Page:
Ottawa-based Telesat Holdings said Thursday second-quarter revenues fell four per cent year-over-year when adjusted for a stronger American dollar.
“Telesat had a solid second quarter, notwithstanding weakness in certain markets we serve,” CEO Dan Goldberg said in a statement.
While consolidated revenue for the three months ending June 30 was $227 million, an increase of $1 million compared with the same quarter of 2014, the number actually fell by $9 million when adjusted for foreign currency.
Telesat blamed the drop mostly on a decline in revenues from its international satellite services and lower equipment sales.
While its adjusted EBITDA, at $185 million, increased one per cent or $2 million in real terms, it too dropped three per cent or $6 million when adjusted for foreign currency exchange rates. The company’s adjusted EBITDA margin was up to 81.4 per cent, compared with 81 per cent for the same quarter last year.
Telesat did cut operating expenses to $44 million, a drop of four per cent when adjusted for foreign currency.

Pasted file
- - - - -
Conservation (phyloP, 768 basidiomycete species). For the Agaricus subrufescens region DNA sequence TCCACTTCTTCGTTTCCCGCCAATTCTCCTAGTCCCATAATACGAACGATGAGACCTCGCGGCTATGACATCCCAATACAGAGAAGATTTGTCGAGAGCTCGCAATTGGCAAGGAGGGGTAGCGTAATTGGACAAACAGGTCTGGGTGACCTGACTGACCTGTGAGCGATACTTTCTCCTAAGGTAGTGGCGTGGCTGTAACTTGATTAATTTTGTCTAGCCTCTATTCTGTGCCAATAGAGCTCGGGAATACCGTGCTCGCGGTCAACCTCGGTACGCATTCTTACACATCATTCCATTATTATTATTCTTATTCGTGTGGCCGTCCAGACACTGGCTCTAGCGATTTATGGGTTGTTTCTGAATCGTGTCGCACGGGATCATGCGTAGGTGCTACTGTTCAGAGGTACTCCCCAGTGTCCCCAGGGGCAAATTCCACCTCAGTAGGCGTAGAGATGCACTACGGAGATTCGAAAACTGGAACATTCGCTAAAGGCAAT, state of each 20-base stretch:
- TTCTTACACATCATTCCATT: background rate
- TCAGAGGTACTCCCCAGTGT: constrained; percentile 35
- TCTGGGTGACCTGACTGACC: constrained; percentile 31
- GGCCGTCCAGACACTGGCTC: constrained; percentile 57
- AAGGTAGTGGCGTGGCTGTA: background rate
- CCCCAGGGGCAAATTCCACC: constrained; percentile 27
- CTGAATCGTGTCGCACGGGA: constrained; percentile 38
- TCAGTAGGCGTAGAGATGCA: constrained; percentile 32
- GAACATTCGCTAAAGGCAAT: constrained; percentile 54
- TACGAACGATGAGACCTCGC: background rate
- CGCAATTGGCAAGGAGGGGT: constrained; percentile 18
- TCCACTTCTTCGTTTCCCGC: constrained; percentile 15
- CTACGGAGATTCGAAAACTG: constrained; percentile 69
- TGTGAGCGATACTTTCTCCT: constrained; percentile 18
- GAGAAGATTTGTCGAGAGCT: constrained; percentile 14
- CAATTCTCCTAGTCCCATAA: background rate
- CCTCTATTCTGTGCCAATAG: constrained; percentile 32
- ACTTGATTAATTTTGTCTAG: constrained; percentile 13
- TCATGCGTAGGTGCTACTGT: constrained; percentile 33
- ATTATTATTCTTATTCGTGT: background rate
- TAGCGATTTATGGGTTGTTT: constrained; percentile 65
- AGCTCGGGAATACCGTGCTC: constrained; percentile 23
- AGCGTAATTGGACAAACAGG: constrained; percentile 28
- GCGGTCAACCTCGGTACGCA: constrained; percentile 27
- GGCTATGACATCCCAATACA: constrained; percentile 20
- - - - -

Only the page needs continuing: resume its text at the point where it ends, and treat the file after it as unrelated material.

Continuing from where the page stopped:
But net income for the quarter fell to $56 million, down from the $108 million it posted in the same quarter in 2014. The company is blaming a reduced foreign exchange gain and an increased loss in the fair value of financial instruments compared with last year.
The stronger American dollar has also affected Telesat’s consolidated year-to-date revenue. At $456 million, that number is down seven per cent, or $34 million, from same time last year. The company said the drop is due mainly to short-term services offered to other satellite operators in the first half of 2014 that did not happen this year. Lower equipment sales also played a role, the company said.
Telesat’s adjusted EBITDA year-to-date was $371 million, down seven percent when foreign exchange rates are factored in. Adjusted EBITDA margin so far this year is down a tenth of a point to 81.4 per cent.
Telesat is reporting a net year-to-date loss of $98 million, compared with a net income of $80 million for the first six months of 2014, thanks in large part to the translation of its U.S. dollar debt into Canadian dollars.
Mr. Goldberg said Telesat’s future looks bright, with a new satellite scheduled to launch late this year.
“Our industry-leading contractual backlog provides visibility into the stability of our future revenue and cash flow, and anticipated growing demand for satellite services positions us well to expand our activities going forward,” he said.